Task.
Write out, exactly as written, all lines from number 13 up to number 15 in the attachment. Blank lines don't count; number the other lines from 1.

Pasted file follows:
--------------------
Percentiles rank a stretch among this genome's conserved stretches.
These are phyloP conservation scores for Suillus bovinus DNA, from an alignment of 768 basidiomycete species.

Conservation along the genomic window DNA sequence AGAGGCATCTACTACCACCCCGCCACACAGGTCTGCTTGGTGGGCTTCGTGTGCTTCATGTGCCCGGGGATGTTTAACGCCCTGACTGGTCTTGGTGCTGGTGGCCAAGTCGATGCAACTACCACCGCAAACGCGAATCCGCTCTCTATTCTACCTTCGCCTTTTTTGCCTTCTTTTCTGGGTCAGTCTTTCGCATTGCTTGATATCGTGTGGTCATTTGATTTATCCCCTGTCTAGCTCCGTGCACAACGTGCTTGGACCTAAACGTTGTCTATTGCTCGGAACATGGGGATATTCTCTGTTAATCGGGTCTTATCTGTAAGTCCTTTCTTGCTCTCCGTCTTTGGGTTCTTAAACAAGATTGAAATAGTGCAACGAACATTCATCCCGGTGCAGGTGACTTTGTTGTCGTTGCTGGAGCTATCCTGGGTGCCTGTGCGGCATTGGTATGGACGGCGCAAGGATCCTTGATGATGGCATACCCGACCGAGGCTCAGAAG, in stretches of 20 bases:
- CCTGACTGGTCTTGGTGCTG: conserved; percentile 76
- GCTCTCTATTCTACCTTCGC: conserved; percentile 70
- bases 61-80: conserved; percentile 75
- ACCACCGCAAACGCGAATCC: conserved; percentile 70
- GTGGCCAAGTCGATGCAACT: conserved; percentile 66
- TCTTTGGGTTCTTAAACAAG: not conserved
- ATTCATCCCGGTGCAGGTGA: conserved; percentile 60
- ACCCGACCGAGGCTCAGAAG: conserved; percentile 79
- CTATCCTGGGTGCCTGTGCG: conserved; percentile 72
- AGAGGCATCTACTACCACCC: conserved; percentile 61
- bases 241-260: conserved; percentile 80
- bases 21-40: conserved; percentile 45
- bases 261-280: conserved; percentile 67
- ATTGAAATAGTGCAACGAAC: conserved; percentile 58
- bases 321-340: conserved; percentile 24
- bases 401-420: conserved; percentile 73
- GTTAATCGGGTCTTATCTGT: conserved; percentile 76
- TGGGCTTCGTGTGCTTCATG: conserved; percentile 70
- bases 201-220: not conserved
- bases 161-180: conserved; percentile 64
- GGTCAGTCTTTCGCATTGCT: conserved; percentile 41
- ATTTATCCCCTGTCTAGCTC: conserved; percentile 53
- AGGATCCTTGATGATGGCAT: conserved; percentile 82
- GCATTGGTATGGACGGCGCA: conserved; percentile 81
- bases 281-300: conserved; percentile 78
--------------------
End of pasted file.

- AGAGGCATCTACTACCACCC: conserved; percentile 61
- bases 241-260: conserved; percentile 80
- bases 21-40: conserved; percentile 45